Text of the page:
Now, if you were just reading the answer in a vacuum, disconnected from the question, you might be excused for not seeing what’s happening here. The question was about “Black Africans” versus “White Europeans”, testing the common assertion that Day is a white supremacist. The answer he gives wraps this up in his favored scientific theories, but that’s what he’s talking about: Africans and Europeans. Black people and white people. He’s making the assertion that one race, broadly defined, has less potential for intelligence than other races, broadly defined.

Would anyone say this does not constitute a belief that some races have greater potential for achievement than others?

Now, Vox Day would object to it being characterized as a belief. It is settled science, in his mind (which betrays his lack of comprehension of the meaning of the word “science”), and thus incapable of being racist (which betrays his lack of comprehension of the history of science).

But I’ll point out that a belief is not by definition untrue, which means that even if this assertion of his is correct, it still would constitute a belief. So if your only objection to this is “It’s not racist if it’s true!”, we can parse this to mean: “It is racist, I just think racists are right to be racist.”

Barring that spurious ground, is there any way in which this cannot be construed to constitute “a belief or doctrine that inherent differences among the various human racial groups determine cultural or individual achievement”?

Oh, wait! Day himself says elsewhere that intelligence is just one metric, and that of course if you were to pick another metric to judge, we might expect to find that other racial groupings are superior by that measurement. I, uh… I think we should refrain from asking him to spell out exactly what he thinks the Black race are superior at, but I also suspect that if he were to hold forth about the differing superiorities he has observed among the different racial groupings, it would become more and more apparent he was simply putting a scientific gloss on age-old stereotypes the longer he went on.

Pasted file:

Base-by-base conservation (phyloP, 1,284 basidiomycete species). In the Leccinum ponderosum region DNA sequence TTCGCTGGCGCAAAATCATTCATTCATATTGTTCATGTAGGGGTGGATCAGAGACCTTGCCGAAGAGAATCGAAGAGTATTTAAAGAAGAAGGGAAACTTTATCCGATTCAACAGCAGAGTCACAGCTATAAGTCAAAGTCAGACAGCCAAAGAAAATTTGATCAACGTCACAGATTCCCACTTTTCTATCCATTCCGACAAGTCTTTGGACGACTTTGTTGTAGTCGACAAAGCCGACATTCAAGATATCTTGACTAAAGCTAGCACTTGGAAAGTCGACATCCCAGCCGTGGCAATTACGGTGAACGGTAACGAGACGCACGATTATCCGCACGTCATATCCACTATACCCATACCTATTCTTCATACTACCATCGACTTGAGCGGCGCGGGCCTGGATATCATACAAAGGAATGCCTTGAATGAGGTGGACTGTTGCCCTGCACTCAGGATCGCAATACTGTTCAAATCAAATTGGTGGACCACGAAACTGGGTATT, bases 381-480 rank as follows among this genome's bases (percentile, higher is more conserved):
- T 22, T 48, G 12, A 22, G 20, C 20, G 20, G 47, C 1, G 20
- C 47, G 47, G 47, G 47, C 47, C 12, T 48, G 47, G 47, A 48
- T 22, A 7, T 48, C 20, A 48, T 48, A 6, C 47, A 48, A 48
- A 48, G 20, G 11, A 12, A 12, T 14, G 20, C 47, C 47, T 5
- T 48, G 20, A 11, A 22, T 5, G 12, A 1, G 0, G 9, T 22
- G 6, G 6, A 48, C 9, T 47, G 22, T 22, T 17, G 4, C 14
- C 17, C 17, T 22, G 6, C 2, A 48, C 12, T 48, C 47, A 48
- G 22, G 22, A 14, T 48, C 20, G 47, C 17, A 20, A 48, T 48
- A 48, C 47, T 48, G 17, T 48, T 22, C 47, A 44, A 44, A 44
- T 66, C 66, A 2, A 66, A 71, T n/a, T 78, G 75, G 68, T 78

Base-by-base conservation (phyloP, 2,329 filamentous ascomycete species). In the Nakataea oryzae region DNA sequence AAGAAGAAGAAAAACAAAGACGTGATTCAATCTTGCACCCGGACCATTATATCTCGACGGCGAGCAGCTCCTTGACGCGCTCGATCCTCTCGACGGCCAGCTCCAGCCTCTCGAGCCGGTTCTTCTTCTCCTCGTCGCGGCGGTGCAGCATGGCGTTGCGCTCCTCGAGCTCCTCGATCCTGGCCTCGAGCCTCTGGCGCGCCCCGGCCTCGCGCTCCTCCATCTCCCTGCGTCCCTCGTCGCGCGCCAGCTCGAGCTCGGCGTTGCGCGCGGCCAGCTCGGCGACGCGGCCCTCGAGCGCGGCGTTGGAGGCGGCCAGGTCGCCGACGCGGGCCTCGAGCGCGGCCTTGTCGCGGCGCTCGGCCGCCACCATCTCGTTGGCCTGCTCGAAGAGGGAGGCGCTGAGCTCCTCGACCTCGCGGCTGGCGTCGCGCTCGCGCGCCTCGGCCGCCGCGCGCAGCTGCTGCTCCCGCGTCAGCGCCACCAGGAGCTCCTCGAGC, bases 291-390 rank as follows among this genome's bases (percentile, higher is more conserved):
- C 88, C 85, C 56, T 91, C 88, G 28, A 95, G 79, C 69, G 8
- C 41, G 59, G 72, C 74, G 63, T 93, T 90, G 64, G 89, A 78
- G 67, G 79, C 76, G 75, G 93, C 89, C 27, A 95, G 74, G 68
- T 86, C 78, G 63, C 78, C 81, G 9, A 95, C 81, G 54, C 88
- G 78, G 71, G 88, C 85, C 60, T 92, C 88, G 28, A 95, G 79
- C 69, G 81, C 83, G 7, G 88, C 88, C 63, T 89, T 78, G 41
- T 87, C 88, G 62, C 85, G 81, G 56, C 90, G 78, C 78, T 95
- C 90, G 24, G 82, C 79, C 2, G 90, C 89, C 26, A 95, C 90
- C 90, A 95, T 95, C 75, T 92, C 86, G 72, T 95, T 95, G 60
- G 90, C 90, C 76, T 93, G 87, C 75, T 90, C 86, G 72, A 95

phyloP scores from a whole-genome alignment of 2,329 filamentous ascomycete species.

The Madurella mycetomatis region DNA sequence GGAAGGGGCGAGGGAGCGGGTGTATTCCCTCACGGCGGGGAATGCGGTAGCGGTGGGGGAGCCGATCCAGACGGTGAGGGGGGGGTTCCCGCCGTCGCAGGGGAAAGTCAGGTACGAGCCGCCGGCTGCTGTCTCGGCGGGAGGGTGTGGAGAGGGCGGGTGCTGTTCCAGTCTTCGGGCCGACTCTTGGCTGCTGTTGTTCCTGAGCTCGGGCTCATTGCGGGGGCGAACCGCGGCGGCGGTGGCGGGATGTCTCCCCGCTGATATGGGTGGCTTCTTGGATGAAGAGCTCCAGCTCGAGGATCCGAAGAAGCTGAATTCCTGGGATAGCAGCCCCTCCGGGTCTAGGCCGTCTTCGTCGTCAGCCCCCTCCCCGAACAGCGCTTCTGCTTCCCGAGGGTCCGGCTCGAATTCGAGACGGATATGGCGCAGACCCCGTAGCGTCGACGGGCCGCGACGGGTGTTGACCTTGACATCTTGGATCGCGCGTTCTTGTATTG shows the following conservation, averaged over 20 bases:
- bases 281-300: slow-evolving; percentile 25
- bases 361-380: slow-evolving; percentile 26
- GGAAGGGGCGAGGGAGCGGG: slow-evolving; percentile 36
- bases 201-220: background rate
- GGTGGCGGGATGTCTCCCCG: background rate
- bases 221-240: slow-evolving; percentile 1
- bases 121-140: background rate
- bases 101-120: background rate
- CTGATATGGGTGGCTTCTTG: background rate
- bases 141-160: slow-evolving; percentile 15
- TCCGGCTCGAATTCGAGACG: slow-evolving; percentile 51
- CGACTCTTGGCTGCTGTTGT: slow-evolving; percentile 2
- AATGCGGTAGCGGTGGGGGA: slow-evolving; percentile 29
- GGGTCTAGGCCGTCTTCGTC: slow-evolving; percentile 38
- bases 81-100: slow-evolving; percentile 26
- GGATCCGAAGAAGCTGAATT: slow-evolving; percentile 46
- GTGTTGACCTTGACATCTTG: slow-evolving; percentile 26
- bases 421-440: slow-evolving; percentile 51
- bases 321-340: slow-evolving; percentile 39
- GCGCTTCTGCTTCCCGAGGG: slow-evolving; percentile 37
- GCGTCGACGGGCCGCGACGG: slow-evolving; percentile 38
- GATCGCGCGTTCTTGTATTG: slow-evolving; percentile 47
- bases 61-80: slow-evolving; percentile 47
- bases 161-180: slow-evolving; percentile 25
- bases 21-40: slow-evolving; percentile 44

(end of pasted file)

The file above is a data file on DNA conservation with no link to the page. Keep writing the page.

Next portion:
But that’s speculation, and not at all what I’m resting my case on.

The thing is, even if he does believe that each race is “superior in its own way”, as it were, he makes it painfully, crushingly clear at the drop of a what which “superiorities” he thinks matter most in terms of who should be the dominant over the others: intelligence and what he calls civilization. Let’s use his own words again:

Unlike the white males she excoriates, there is no evidence to be found anywhere on the planet that a society of NK Jemisins is capable of building an advanced civilization, or even successfully maintaining one without significant external support from those white males.  If one considers that it took my English and German ancestors more than one thousand years to become fully civilized after their first contact with advanced Greco-Roman civilization, it should be patently obvious that it is illogical to imagine, let alone insist, that Africans have somehow managed to do the same in less than half the time at a greater geographic distance.

That comes from this post, which has some other choice tidbits. N.K. Jemisin is, of course, a Black author with whom he had a disagreement. The really astonishing thing about this post is that he loves to quote it, this same paragraph in particular, to prove that he’s not racist, that he wasn’t being racist when he described her as being “half-savage”.

Can anyone explain to me how this paragraph is not articulating a belief that the potential for cultural achievement is tied to race? I mean, let’s ignore for the moment the breathtaking historical illiteracy of thinking there was no “civilization” to rival Greece and Rome in Africa, and the other attendant mistakes like reducing “civilization” to a one-dimensional bar graph. Ignore all that.

Is he not talking about racial groups having differing potentials for achievement?

If he is, then we must conclude that he is espousing racism, by the dictionary definition.

We can also consider this post, about immigration, which contains further evidence of how deeply his beliefs in a link between race and intelligence affect his worldview.